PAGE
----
Conan Nolan is a political reporter for NBC4 Los Angeles and the host of “News Conference,” the longest running political and public affairs interview program in Southern California television. Nolan started in radio in his hometown of San Luis Obispo in 1980, then transitioned to television. After stints at KSBY in San Luis Obispo and later at KSBW in Salinas, he moved to KNBC’s Inland Empire Bureau. This marks Nolan’s 25th year with the Los Angeles station, during which he’s covered everything from the infamous O.J. Simpson car chase to dodging falling concrete in the World Series earthquake at Candlestick Park in San Francisco. Nolan is also noted for reporting from Tokyo, Beirut, Iraq, Kuwait, Islamabad and Tel Aviv.
Larry Mantle hosts “Larry Mantle’s AirTalk,” a daily interview/call-in program heard locally on Southern California Public Radio’s 89.3 KPCC, 89.1 KUOR, and 90.3 KPCV. Mantle started “AirTalk” in 1985. The program has won numerous Golden Mike, Associated Press and Los Angeles Press Club awards, including “Best Talk Show.” Mantle also hosts KPCC’s movie review and interview program “Film Week on AirTalk.” In April 2005, Angel City Press published “This is AirTalk: 20 Years of Conversations on 89.3 KPCC.” The Los Angeles Times’ bestseller includes conversations with luminaries and authors, Jimmy Carter, Steve Martin, Milton Berle, Walter Mosley, Jack Welch and Sting. Mantle earned a bachelor’s degree in psychology from Vanguard University in Costa Mesa, Calif. He is a fourth-generation Southern Californian, residing in Pasadena with his wife, Kristen, and 8-year-old son, Desmond.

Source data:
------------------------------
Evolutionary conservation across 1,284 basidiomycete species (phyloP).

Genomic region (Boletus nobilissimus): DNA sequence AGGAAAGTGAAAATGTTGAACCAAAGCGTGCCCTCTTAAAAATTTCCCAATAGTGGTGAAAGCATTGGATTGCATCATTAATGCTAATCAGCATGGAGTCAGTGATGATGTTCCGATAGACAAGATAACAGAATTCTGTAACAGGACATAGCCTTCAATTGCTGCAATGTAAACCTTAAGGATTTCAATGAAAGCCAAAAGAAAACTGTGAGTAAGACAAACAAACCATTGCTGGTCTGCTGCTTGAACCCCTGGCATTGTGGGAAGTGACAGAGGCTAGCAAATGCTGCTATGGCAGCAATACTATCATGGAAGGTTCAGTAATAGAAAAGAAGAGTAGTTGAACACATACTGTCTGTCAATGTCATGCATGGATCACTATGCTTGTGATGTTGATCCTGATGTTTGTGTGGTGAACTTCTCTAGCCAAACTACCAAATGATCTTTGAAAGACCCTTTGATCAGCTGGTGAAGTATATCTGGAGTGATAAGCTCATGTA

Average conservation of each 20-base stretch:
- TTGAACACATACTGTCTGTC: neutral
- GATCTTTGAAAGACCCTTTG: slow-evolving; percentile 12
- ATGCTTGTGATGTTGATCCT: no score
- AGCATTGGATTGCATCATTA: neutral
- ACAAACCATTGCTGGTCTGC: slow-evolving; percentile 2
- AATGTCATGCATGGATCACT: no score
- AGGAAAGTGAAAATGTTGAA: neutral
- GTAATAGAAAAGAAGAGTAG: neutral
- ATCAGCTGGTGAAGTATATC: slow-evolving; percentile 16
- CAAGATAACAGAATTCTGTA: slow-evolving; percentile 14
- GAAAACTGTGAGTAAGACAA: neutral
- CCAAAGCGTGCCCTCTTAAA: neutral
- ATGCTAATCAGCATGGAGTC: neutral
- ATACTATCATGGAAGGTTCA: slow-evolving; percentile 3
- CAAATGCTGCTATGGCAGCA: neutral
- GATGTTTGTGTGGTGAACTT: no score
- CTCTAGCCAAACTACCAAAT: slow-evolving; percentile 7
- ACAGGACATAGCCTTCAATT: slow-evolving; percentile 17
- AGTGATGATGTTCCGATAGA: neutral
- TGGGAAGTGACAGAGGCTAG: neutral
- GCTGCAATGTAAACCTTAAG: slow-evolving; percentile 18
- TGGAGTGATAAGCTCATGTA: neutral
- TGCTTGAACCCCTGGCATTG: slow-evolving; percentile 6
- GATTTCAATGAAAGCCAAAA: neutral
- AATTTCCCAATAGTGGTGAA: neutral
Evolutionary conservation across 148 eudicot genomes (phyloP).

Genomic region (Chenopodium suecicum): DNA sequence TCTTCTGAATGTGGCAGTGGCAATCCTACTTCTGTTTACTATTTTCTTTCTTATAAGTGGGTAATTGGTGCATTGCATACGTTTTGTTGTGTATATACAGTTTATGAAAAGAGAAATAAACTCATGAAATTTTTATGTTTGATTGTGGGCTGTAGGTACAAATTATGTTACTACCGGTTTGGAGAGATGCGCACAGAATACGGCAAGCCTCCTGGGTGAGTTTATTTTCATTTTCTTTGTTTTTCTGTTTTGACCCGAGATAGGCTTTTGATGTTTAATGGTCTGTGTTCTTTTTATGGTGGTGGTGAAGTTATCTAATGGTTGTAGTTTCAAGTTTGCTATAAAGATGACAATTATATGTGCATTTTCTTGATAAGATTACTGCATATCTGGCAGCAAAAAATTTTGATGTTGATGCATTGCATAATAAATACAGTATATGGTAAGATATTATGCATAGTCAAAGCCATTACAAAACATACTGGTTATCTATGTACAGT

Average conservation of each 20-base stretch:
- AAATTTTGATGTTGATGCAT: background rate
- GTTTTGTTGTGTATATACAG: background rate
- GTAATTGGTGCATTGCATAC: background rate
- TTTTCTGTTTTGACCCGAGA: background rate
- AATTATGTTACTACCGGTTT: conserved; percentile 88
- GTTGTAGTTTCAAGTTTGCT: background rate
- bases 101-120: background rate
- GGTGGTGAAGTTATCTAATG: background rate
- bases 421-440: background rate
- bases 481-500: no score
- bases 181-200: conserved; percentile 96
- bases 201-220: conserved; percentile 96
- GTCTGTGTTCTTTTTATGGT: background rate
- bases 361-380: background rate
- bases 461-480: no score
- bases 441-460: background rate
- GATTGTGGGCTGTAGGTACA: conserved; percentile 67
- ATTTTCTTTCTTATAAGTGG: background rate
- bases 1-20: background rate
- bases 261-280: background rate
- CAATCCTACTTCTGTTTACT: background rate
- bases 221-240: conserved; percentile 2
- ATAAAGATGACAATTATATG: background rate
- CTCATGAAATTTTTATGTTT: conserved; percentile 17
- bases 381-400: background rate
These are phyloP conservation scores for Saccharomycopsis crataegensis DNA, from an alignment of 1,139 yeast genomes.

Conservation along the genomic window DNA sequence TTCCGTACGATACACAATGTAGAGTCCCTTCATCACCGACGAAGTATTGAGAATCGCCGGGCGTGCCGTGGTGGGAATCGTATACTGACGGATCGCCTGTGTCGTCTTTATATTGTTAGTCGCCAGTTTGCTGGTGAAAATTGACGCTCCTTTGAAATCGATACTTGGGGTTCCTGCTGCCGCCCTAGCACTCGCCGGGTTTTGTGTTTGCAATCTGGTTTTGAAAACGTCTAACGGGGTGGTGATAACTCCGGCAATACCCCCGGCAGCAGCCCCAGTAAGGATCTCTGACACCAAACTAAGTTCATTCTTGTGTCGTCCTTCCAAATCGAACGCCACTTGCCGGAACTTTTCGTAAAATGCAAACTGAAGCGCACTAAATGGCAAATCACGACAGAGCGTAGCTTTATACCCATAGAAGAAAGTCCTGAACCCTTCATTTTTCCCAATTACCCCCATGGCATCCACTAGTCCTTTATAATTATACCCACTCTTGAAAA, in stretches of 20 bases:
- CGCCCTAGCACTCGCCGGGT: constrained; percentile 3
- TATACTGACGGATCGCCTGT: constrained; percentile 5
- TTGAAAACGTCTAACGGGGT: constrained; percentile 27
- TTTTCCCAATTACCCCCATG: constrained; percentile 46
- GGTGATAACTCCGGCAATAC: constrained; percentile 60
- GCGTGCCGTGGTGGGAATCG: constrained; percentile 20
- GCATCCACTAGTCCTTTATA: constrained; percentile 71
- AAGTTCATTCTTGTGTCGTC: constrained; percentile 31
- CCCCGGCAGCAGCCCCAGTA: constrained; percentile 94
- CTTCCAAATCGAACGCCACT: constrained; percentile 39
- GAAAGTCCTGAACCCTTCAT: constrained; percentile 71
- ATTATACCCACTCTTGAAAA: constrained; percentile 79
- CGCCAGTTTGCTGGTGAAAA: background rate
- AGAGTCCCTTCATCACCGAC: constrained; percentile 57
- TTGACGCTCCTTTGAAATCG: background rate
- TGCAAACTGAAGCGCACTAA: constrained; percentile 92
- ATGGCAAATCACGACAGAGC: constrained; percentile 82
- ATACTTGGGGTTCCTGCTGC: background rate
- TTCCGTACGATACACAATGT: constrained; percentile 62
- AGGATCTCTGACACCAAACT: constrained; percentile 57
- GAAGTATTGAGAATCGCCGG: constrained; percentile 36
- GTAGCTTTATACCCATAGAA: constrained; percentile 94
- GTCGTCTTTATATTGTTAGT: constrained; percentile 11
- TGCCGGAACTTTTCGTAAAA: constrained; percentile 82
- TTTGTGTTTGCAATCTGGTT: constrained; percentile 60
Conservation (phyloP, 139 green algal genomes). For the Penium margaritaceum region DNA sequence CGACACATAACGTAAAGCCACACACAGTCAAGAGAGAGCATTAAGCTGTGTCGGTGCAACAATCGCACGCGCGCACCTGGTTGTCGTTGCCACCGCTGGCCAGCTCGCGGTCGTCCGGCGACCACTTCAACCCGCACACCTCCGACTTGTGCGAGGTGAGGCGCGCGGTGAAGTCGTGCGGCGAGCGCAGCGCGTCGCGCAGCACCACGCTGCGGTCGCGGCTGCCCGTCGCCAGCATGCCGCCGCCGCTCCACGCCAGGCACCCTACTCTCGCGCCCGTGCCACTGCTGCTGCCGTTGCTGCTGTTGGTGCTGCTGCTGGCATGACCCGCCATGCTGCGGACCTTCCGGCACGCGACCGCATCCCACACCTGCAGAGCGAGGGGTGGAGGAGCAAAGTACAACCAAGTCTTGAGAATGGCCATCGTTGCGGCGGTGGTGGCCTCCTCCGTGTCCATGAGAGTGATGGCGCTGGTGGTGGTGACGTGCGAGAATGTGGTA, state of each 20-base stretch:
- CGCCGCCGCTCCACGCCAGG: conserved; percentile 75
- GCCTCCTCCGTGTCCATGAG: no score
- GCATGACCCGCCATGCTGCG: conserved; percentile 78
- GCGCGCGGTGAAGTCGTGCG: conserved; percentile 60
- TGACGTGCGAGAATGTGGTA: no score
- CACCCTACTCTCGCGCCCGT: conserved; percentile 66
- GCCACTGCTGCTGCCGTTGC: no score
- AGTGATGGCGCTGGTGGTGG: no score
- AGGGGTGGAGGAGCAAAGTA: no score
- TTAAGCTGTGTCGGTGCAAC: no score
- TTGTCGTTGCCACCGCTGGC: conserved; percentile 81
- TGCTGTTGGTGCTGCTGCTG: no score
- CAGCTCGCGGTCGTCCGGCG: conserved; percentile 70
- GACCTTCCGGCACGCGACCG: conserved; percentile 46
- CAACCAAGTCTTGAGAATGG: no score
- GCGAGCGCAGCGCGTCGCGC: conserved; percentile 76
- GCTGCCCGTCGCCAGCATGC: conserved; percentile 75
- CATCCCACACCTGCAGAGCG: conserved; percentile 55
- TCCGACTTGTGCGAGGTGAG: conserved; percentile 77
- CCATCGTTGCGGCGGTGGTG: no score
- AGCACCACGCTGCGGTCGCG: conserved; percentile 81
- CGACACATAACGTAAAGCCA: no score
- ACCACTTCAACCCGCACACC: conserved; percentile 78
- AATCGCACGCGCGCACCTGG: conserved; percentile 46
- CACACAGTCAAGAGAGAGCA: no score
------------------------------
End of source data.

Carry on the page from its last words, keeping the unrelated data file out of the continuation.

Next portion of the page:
Print (circulation over 100,000)
Ralph Vartabedian, a national correspondent at the Los Angeles Times, joined the newspaper in 1981. He covered aerospace and defense issues for 10 years at the Times, including the military buildup that preceded the end of the Cold War and its decline. Vartabedian spent five years as a Washington D.C. reporter for the paper and four years as deputy business editor. His many reporting assignments have included covering presidential candidates, environmental contamination, nuclear weapons, immigration, airliner crashes, IRS tax collection abuse, New Orleans levee failures and space shuttle accidents. Vartabedian has won several awards, including the Loeb in 1987 and 2010. He also was a Pulitzer Prize finalist in 2010. He previously worked at the Minneapolis Star and the Kalamazoo Gazette as a business writer. Vartabedian was born in Detroit and graduated from the University of Michigan with bachelor’s and master’s degrees in journalism and economics, respectively.